Over the decades our governments have spent millions of dollars a year "fixing" people's health - the ambulance at the bottom of the cliff, when most of the damage has been done. Much less time, recognition, energy and money is spent on holistic preventative care or support and promotion of healthy lifestyles.
I have been particularly impressed by sports psychologist and elite athlete trainer Dr Ihirangi Heke, who has a passion for Maori health and physical activity and wants to see changes in the way we view health and how we deliver health services in this country. His focus on providing culturally appropriate health services from a Maori viewpoint is a timely reminder of the need to reassess our health system, in particular our mainstream strategies aimed at Maori which have tried to "cure" rather than prevent illness.
More often than not the messages and strategies used to motivate Maori to change are based on mainstream frameworks and do not reflect a Maori world view or the realities for Maori today.
Dr Heke bases his approach on traditional Maori beliefs utilising concepts such as Atuatanga (environmentally based information), Kaitiakitanga (indigenous role models) and Tipua (esoteric knowledge) which acknowledge the interaction Maori had with the natural world. It was the depth of understanding of the physical and spiritual environments and knowledge of whakapapa that provided early Maori with the skills and knowledge to maintain health, to live in balance and to improve their physical, spiritual and psychological conditioning. These prepared them to face challenges including migration.
Like much of Maori society it was this in-depth understanding of their physical and spiritual environments that knowledge was sourced and used to inform their health and well-being. Rongoa Maori - use of native plants to heal and treat illnesses as well as karakia (incantations) and mirimiri (massage) are still in use today. Dr Heke reiterates how important the relationship was between Maori and atua where Maori observed the characteristics and personality traits of the atua, kaitiaki and tipua and then modelled their techniques of power, agility, speed and endurance on their observations. This influenced not only their physical wellbeing (tinana) but also their mental wellbeing (hinengaro) and spiritual (wairua) relationship to the environment.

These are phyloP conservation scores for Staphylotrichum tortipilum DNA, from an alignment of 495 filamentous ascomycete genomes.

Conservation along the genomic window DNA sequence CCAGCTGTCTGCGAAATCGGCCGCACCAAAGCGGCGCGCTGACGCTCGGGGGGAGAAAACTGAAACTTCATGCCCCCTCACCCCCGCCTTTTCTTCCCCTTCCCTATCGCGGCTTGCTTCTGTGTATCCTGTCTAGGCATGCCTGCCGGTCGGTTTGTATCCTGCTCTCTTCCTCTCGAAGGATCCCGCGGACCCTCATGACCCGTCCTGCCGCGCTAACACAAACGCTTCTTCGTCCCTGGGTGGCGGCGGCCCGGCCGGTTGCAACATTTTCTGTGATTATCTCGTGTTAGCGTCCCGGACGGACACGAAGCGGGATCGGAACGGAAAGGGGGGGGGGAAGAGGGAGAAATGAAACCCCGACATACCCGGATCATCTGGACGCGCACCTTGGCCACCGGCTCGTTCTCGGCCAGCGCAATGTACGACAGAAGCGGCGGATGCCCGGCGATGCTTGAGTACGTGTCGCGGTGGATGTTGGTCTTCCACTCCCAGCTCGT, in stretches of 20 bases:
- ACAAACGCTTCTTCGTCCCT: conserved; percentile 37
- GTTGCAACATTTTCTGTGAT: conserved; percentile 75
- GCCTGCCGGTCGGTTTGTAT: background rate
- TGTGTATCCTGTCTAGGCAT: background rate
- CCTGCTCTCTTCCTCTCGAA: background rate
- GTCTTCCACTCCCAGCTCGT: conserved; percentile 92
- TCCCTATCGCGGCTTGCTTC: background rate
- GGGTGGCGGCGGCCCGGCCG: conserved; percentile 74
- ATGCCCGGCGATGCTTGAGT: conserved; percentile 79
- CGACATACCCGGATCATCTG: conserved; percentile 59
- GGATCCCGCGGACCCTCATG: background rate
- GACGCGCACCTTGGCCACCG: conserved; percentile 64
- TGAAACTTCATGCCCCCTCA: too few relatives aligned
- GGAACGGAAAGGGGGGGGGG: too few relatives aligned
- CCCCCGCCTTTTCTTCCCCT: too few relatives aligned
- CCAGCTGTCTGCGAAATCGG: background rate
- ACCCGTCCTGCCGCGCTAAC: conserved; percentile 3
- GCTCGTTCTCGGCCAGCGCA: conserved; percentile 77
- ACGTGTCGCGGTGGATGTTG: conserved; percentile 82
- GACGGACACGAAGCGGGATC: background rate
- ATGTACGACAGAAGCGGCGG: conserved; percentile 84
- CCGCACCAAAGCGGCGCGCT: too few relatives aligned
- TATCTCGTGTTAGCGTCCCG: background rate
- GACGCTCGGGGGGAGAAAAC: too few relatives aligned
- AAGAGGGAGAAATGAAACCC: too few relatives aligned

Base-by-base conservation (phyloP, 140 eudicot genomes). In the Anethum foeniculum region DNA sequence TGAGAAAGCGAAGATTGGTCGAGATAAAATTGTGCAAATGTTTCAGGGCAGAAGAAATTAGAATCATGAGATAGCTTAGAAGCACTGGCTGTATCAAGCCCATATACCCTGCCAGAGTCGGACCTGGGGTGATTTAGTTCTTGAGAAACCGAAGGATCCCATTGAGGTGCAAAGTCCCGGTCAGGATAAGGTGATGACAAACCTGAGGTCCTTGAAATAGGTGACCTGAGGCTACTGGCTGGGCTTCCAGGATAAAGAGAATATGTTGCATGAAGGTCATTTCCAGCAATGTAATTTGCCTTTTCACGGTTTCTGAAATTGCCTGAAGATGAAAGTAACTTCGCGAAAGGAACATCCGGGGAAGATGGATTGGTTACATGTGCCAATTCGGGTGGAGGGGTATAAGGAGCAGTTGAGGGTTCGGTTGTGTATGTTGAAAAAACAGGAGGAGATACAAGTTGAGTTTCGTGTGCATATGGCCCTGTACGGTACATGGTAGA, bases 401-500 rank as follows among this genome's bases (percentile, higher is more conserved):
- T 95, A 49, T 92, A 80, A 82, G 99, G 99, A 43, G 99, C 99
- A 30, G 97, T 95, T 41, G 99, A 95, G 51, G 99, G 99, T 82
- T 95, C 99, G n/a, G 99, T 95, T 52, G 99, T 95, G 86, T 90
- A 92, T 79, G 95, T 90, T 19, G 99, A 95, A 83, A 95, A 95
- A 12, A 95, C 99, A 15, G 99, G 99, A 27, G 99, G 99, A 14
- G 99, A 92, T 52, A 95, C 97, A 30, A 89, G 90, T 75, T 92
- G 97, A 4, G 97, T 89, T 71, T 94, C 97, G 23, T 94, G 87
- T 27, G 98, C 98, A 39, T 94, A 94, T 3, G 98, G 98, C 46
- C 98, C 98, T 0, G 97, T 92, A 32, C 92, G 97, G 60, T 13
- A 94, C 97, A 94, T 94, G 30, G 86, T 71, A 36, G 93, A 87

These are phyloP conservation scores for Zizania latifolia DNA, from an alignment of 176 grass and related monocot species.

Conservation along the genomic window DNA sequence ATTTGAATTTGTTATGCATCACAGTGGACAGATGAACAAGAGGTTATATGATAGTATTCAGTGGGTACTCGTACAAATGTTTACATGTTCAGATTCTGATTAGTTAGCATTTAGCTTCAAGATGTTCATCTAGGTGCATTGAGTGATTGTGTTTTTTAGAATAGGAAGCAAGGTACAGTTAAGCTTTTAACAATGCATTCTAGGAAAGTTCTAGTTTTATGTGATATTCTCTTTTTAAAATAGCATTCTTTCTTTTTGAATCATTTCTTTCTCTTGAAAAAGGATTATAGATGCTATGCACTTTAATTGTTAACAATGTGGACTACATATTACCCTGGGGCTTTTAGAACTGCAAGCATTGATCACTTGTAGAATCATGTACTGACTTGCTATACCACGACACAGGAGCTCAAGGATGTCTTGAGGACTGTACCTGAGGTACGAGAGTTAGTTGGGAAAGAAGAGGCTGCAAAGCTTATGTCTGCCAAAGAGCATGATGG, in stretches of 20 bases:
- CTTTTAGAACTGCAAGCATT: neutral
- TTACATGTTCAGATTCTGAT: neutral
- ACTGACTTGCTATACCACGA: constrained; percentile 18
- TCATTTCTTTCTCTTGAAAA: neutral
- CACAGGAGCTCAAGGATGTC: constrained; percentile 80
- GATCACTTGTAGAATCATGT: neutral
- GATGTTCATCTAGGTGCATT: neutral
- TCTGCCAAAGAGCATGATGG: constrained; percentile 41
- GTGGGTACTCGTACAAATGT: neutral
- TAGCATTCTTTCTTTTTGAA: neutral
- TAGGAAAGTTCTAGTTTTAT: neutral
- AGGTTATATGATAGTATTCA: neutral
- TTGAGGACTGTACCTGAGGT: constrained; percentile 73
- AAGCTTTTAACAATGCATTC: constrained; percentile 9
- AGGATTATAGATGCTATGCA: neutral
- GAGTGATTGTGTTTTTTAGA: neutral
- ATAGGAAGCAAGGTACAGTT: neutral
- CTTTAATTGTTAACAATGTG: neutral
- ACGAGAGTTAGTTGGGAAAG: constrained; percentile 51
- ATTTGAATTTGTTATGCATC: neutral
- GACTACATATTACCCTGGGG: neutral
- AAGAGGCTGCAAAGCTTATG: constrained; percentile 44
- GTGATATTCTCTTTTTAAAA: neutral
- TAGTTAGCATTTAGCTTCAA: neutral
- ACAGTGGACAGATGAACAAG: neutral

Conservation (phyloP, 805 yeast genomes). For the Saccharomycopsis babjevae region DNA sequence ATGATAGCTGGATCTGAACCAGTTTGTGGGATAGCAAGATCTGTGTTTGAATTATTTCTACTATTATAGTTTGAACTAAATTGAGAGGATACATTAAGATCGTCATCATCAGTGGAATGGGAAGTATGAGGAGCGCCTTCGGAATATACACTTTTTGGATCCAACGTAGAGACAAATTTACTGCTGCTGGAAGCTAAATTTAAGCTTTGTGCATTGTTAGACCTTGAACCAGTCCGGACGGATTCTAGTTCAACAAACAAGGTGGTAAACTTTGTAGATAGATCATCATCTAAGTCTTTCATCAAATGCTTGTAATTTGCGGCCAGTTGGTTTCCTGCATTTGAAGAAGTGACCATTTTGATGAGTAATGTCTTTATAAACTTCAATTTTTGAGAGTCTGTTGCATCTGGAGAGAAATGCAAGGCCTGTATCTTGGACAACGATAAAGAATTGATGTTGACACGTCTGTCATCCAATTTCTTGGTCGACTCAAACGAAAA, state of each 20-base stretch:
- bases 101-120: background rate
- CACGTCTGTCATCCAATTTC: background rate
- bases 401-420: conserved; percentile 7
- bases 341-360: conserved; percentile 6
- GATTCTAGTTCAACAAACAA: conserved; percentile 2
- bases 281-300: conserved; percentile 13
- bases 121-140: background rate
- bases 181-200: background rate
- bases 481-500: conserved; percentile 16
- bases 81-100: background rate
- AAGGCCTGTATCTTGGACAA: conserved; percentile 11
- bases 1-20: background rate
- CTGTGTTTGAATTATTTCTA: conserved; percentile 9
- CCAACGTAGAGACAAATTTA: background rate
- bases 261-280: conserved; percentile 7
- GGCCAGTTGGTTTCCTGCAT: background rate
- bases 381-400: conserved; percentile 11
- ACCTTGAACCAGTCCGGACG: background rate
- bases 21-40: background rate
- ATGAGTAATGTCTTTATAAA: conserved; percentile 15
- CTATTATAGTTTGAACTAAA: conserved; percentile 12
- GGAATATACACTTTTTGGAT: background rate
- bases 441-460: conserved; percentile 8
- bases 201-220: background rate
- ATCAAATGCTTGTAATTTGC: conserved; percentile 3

At a time when this country still has some of the worst health statistics this holistic approach is more important than ever and should be given validity. We know physical activity can help reverse the negative health status of our people - our ancestors recognised its importance. But health and wellbeing is more than being physically well. Dr Heke's approach is reclaiming our traditions and reconnecting with the values and relationships our ancestors had with the natural world. It is health in balance - linking our physical, spiritual and mental well-being.
And there are other Maori initiatives like the Iron Maori triathlon competition run by Te Timatatanga Ararau Trust in Hawkes Bay. Iron Maori is a huge event on the Maori calendar. Started by Heather Te Au Skipworth and others the competition has grown and provided opportunities for Maori and others to take part in a number of different events. What is it that draws our people to this event that requires much commitment and dedication over months to get to a fitness level to compete? It is so popular some potential competitors miss out on entry. I believe it is the way in which the event is organised and the focus on getting Maori and their whanau involved. People with different athletic abilities take part each year - not just the elite but those trying to lose weight or change their lifestyle. Heather has been recognised for her contribution to the development of triathlon in the community - but she has also made a valuable contribution to the holistic health and wellbeing of Maori.
The work of the organisers of Iron Maori and the drive of sports professionals like Dr Heke influence the way many Maori now view what it means to be healthy and take up the challenge to change their lives.
I congratulate everyone competing in the Iron Maori this year.